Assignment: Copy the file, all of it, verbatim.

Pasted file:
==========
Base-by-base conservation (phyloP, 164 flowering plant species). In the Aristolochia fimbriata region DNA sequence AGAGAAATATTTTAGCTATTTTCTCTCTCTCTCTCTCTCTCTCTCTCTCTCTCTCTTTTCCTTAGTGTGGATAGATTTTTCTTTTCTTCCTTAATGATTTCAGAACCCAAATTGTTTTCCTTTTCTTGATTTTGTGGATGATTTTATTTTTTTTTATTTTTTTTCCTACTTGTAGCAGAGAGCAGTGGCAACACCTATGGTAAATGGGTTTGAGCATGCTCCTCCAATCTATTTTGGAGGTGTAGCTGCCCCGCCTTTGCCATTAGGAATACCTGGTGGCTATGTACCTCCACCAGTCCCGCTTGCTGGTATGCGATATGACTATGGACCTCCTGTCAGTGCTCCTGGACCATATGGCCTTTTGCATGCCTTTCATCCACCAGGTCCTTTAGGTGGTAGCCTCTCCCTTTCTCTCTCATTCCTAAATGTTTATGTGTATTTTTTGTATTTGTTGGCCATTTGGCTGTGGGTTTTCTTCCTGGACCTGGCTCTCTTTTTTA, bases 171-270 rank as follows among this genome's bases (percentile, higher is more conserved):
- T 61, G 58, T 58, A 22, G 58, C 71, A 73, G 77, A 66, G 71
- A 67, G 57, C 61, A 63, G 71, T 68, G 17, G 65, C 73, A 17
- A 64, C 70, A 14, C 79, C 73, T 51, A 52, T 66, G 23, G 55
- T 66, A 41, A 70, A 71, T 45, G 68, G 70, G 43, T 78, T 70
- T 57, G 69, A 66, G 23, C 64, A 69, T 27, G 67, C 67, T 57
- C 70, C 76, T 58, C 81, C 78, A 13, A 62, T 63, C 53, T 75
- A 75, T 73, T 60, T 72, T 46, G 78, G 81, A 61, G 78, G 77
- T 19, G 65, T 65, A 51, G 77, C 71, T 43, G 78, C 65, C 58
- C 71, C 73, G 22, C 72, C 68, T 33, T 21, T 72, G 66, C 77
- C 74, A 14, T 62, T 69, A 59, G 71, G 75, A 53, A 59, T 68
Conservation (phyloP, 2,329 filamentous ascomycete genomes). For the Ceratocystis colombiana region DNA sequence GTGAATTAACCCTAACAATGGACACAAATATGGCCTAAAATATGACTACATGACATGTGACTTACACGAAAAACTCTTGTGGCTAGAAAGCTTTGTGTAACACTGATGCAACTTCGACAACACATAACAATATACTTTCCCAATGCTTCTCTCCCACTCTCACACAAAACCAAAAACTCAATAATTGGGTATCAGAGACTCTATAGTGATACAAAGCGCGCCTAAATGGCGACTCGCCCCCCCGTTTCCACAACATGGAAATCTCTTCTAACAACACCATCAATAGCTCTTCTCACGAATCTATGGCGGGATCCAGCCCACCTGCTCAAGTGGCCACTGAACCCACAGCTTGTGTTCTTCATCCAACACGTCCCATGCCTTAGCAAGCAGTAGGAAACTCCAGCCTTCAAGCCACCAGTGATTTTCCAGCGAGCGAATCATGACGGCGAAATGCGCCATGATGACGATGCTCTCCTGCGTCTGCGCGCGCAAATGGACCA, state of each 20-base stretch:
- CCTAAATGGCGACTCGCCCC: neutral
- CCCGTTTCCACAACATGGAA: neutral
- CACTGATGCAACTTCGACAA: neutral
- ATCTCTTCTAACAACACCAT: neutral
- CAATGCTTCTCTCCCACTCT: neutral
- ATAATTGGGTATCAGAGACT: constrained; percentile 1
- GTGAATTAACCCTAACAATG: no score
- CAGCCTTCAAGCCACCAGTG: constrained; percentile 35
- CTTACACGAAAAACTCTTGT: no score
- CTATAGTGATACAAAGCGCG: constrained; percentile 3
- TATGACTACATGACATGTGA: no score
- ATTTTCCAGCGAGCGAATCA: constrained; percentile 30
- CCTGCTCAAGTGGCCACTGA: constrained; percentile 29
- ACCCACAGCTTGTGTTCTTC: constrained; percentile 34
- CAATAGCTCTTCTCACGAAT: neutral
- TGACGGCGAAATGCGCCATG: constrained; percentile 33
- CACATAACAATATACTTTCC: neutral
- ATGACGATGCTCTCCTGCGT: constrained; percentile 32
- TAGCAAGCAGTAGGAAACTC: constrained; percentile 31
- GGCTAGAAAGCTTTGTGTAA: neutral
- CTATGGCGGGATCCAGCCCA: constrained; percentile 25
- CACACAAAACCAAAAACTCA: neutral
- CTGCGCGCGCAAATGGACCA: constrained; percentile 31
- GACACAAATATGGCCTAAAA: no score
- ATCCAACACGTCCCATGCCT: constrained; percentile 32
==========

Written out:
Base-by-base conservation (phyloP, 164 flowering plant species). In the Aristolochia fimbriata region DNA sequence AGAGAAATATTTTAGCTATTTTCTCTCTCTCTCTCTCTCTCTCTCTCTCTCTCTCTTTTCCTTAGTGTGGATAGATTTTTCTTTTCTTCCTTAATGATTTCAGAACCCAAATTGTTTTCCTTTTCTTGATTTTGTGGATGATTTTATTTTTTTTTATTTTTTTTCCTACTTGTAGCAGAGAGCAGTGGCAACACCTATGGTAAATGGGTTTGAGCATGCTCCTCCAATCTATTTTGGAGGTGTAGCTGCCCCGCCTTTGCCATTAGGAATACCTGGTGGCTATGTACCTCCACCAGTCCCGCTTGCTGGTATGCGATATGACTATGGACCTCCTGTCAGTGCTCCTGGACCATATGGCCTTTTGCATGCCTTTCATCCACCAGGTCCTTTAGGTGGTAGCCTCTCCCTTTCTCTCTCATTCCTAAATGTTTATGTGTATTTTTTGTATTTGTTGGCCATTTGGCTGTGGGTTTTCTTCCTGGACCTGGCTCTCTTTTTTA, bases 171-270 rank as follows among this genome's bases (percentile, higher is more conserved):
- T 61, G 58, T 58, A 22, G 58, C 71, A 73, G 77, A 66, G 71
- A 67, G 57, C 61, A 63, G 71, T 68, G 17, G 65, C 73, A 17
- A 64, C 70, A 14, C 79, C 73, T 51, A 52, T 66, G 23, G 55
- T 66, A 41, A 70, A 71, T 45, G 68, G 70, G 43, T 78, T 70
- T 57, G 69, A 66, G 23, C 64, A 69, T 27, G 67, C 67, T 57
- C 70, C 76, T 58, C 81, C 78, A 13, A 62, T 63, C 53, T 75
- A 75, T 73, T 60, T 72, T 46, G 78, G 81, A 61, G 78, G 77
- T 19, G 65, T 65, A 51, G 77, C 71, T 43, G 78, C 65, C 58
- C 71, C 73, G 22, C 72, C 68, T 33, T 21, T 72, G 66, C 77
- C 74, A 14, T 62, T 69, A 59, G 71, G 75, A 53, A 59, T 68
Conservation (phyloP, 2,329 filamentous ascomycete genomes). For the Ceratocystis colombiana region DNA sequence GTGAATTAACCCTAACAATGGACACAAATATGGCCTAAAATATGACTACATGACATGTGACTTACACGAAAAACTCTTGTGGCTAGAAAGCTTTGTGTAACACTGATGCAACTTCGACAACACATAACAATATACTTTCCCAATGCTTCTCTCCCACTCTCACACAAAACCAAAAACTCAATAATTGGGTATCAGAGACTCTATAGTGATACAAAGCGCGCCTAAATGGCGACTCGCCCCCCCGTTTCCACAACATGGAAATCTCTTCTAACAACACCATCAATAGCTCTTCTCACGAATCTATGGCGGGATCCAGCCCACCTGCTCAAGTGGCCACTGAACCCACAGCTTGTGTTCTTCATCCAACACGTCCCATGCCTTAGCAAGCAGTAGGAAACTCCAGCCTTCAAGCCACCAGTGATTTTCCAGCGAGCGAATCATGACGGCGAAATGCGCCATGATGACGATGCTCTCCTGCGTCTGCGCGCGCAAATGGACCA, state of each 20-base stretch:
- CCTAAATGGCGACTCGCCCC: neutral
- CCCGTTTCCACAACATGGAA: neutral
- CACTGATGCAACTTCGACAA: neutral
- ATCTCTTCTAACAACACCAT: neutral
- CAATGCTTCTCTCCCACTCT: neutral
- ATAATTGGGTATCAGAGACT: constrained; percentile 1
- GTGAATTAACCCTAACAATG: no score
- CAGCCTTCAAGCCACCAGTG: constrained; percentile 35
- CTTACACGAAAAACTCTTGT: no score
- CTATAGTGATACAAAGCGCG: constrained; percentile 3
- TATGACTACATGACATGTGA: no score
- ATTTTCCAGCGAGCGAATCA: constrained; percentile 30
- CCTGCTCAAGTGGCCACTGA: constrained; percentile 29
- ACCCACAGCTTGTGTTCTTC: constrained; percentile 34
- CAATAGCTCTTCTCACGAAT: neutral
- TGACGGCGAAATGCGCCATG: constrained; percentile 33
- CACATAACAATATACTTTCC: neutral
- ATGACGATGCTCTCCTGCGT: constrained; percentile 32
- TAGCAAGCAGTAGGAAACTC: constrained; percentile 31
- GGCTAGAAAGCTTTGTGTAA: neutral
- CTATGGCGGGATCCAGCCCA: constrained; percentile 25
- CACACAAAACCAAAAACTCA: neutral
- CTGCGCGCGCAAATGGACCA: constrained; percentile 31
- GACACAAATATGGCCTAAAA: no score
- ATCCAACACGTCCCATGCCT: constrained; percentile 32